Private Mortgage Insurance Pricier for Single Borrowers

Private mortgage insurance is required on conventional mortgages when there is less than 20% equity on a property, when the loan-to-value is greater than 80%. Private mortgage insurance (pmi) that is paid monthly automatically drops off the mortgage payment once the mortgage balance reaches 78% of the original loan amount. Private mortgage insurance premiums are intended to be risked based. The more equity or down payment on a home and the higher your credit scores are, the lower the premiums tend to be. [Read more…]

Mortgage Insurance Tax Deductible for 2015 and 2016

Money in pocketI’m receiving gleeful emails from various private mortgage insurance companies announcing that mortgage insurance will once again be tax deductible. This is thanks to the PATH Act extending certain tax benefits to eligible home owners.

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Puget Sound’s Hot Real Estate Market is Good News for Refis

mortgage-porter-sold-homeIt’s no secret the the Puget Sound region has been experiencing a very hot real estate market… so hot in fact that it may be causing some home buyers to feel a little burned from competing with multiple offers as well as renters contending with rapidly rising rents. Recently KOMO 4 News shared that that Seattle currently has the nations hottest housing market. This is not only good news for those who are wanting to sell their homes, it’s also good news for home owners who may benefit from a refinance.

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Mortgage Insurance Deductible through 2014

You may have heard that last week, Congress passed and President Obama signed the 2014 Tax Increase Prevention Act. It has some good news for home owners who currently pay various forms of mortgage insurance. If you pay mortgage insurance, including private mortgage insurance (pmi), or VA, FHA or USDA forms of mortgage insurance during 2014,  you may be able to deduct that on your 2014 income taxes.

Before you get too excited, this act does not extend the mortgage insurance deduction past 2014.

So if you are paying any form of mortgage insurance, especially if it’s private mortgage insurance or FHA mortgage insurance, it still makes sense to see if you can eliminate or reduce your payment with a refinance as you will not be able to deduct your mortgage insurance during 2015 (as things currently stand).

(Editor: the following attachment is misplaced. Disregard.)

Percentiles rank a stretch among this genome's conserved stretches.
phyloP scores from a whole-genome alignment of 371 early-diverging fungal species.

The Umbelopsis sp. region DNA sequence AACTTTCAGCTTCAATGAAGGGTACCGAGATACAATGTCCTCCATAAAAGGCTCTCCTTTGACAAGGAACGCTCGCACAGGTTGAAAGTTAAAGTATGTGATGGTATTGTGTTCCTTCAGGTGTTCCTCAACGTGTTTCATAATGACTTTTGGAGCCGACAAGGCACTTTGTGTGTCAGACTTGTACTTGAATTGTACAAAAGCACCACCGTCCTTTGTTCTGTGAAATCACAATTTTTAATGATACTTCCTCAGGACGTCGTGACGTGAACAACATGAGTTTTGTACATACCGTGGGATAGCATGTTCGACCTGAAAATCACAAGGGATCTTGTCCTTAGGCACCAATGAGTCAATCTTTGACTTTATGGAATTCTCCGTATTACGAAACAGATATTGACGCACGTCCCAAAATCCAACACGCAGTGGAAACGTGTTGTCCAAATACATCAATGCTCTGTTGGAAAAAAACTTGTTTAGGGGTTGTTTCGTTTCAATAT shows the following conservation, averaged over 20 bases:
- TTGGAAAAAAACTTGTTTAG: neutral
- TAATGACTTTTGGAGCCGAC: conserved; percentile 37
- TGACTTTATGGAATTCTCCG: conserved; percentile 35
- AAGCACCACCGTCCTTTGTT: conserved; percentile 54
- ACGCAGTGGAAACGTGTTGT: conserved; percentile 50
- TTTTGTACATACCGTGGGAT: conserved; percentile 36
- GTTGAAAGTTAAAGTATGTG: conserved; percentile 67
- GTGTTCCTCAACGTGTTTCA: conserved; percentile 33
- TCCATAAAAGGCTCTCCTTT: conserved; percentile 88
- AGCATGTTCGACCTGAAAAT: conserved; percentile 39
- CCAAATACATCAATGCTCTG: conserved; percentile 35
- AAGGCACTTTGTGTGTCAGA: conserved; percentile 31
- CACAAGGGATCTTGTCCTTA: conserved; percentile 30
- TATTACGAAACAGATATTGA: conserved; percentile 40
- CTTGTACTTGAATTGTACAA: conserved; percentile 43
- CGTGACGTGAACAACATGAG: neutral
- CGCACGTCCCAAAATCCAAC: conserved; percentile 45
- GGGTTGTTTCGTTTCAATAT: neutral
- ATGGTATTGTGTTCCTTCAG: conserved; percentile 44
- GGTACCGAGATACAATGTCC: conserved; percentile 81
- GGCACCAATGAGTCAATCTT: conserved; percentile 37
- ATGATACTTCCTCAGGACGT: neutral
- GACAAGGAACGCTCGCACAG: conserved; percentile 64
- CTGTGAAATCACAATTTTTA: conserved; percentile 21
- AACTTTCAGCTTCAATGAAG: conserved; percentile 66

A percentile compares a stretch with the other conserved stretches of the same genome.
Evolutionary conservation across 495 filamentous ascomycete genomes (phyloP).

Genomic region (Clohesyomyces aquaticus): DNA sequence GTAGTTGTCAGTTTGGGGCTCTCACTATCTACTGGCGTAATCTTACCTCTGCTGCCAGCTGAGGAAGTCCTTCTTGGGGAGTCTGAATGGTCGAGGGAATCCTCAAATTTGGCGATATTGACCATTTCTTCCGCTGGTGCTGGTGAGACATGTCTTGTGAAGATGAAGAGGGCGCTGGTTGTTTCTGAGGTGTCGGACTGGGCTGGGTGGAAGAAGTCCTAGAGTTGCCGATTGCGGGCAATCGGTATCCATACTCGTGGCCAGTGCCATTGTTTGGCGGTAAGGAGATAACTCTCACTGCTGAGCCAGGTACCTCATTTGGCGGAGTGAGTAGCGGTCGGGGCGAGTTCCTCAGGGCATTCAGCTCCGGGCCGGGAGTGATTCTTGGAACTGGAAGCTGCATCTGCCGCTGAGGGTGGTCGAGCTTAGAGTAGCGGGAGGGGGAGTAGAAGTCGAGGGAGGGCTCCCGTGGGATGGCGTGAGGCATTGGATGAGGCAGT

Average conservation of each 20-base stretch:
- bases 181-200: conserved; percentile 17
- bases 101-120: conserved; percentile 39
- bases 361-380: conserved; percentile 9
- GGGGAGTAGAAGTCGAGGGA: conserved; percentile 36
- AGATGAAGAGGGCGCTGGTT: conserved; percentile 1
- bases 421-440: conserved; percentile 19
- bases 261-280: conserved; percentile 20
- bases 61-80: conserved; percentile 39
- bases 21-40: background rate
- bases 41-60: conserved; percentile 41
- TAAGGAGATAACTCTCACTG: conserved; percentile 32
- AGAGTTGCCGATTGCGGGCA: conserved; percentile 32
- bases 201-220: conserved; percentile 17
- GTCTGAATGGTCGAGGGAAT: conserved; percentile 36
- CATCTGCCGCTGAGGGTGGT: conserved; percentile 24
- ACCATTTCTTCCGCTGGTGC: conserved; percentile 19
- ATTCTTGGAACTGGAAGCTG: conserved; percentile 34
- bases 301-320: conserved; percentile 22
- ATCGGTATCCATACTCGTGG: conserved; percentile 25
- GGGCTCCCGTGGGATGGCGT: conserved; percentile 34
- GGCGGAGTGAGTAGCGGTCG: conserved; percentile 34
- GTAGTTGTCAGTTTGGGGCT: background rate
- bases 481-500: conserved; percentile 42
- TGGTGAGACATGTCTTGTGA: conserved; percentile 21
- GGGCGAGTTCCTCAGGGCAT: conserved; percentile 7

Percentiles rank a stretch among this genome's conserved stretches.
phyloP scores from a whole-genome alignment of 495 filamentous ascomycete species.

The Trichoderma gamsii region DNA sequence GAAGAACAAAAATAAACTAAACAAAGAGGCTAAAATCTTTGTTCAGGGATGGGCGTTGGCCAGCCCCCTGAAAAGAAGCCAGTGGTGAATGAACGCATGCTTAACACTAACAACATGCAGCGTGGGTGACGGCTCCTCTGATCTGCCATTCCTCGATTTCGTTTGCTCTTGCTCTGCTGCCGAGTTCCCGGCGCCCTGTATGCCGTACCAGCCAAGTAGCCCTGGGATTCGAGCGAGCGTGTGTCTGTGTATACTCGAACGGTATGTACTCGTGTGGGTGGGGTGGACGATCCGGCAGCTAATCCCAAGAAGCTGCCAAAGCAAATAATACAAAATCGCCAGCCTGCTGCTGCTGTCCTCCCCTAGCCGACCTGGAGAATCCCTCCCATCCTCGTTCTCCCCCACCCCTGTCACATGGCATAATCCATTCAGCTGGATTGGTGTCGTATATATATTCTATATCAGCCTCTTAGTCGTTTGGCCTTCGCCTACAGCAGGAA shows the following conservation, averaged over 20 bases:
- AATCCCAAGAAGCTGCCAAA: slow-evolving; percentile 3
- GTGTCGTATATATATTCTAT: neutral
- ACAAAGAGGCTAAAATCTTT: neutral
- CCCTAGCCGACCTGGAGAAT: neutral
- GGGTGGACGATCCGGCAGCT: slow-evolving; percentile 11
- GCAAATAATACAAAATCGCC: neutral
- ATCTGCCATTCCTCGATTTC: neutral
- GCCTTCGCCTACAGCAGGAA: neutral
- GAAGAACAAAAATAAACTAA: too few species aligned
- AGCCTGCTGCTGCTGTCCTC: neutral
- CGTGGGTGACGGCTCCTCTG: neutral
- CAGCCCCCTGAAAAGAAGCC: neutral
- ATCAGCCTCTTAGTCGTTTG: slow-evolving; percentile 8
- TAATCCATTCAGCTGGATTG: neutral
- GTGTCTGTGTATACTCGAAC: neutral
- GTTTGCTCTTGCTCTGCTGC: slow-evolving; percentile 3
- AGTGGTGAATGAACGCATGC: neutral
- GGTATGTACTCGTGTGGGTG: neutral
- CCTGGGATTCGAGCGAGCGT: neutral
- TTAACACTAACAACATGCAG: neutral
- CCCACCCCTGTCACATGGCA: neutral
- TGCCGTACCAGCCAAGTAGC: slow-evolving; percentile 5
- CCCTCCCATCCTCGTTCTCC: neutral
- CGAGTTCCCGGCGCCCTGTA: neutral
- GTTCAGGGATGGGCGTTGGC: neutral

If I can help you with your refi or home purchase on property located anywhere in Washington state, please contact me!

 

Mortgage Insurance loses tax deduction benefit in 2014

mortgageporterraiseOver the past few years, home owners have enjoyed deducting private mortgage insurance (pmi) premiums from their income tax. This is also true for government forms of mortgage insurance (aka funding fee or guarantee fee) with FHA, VA and USDA mortgage loans. This benefit is coming to an end effective on 2014 tax returns.

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80 – 10 – 10’s now are back… at Mortgage Master Service Corporation!

It’s back… the 80/10/10 mortgage program which allows home buyers to put just 10% down and avoid having private mortgage insurance via a second mortgage/home equity line of creedit.  The second mortgage/home equity line of credit technically does not have to be at 10% with the first mortgage at 80% of the loan to value (sales price). Often times, the mortgages may be structured around conforming loan limits, as long as the total combined loan to value is 90%.

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Seattle Rising Home Prices is Good News for Refinancing

If you have been waiting for Congress to pass HARP 3.0 or have been previously turned down for a refinance because of lost equity in your home, you might consider trying to refinance again.

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Answering a question regarding HARP 2.0 and PMI

Dear Rhonda:

I currently pay PMI on my mortgage, if I refinance under HARP 2.0, after refinance, will the PMI still exists? Would the PMI premium be lower since the amount refinanced is lesser than the previous mortgage?

Dear Reader:

Yes, if you currently pay PMI on your HARP 2.0 eligible mortgage, you will also have private mortgage insurance in your new mortgage payment with your new refinanced mortgage.  It will be based on the same coverage (percentage) amount as your existing pmi. So if your mortgage balance is lower, the monthly pmi payment may be slightly lower as well.

I recommend comparing your existing payment (PIMI) to the proposed new payment, factoring in when your existing PMI may drop off.  If you’re within months from your existing pmi dropping off, it could be worth delaying refinancing, however, if t’s after December 2013 (when HARP 2.0 is currently scheduled to terminate) it’s probably in your favor to refinance now.

If your home is in Washington state, where I am licensed to originate, I’m happy to help you.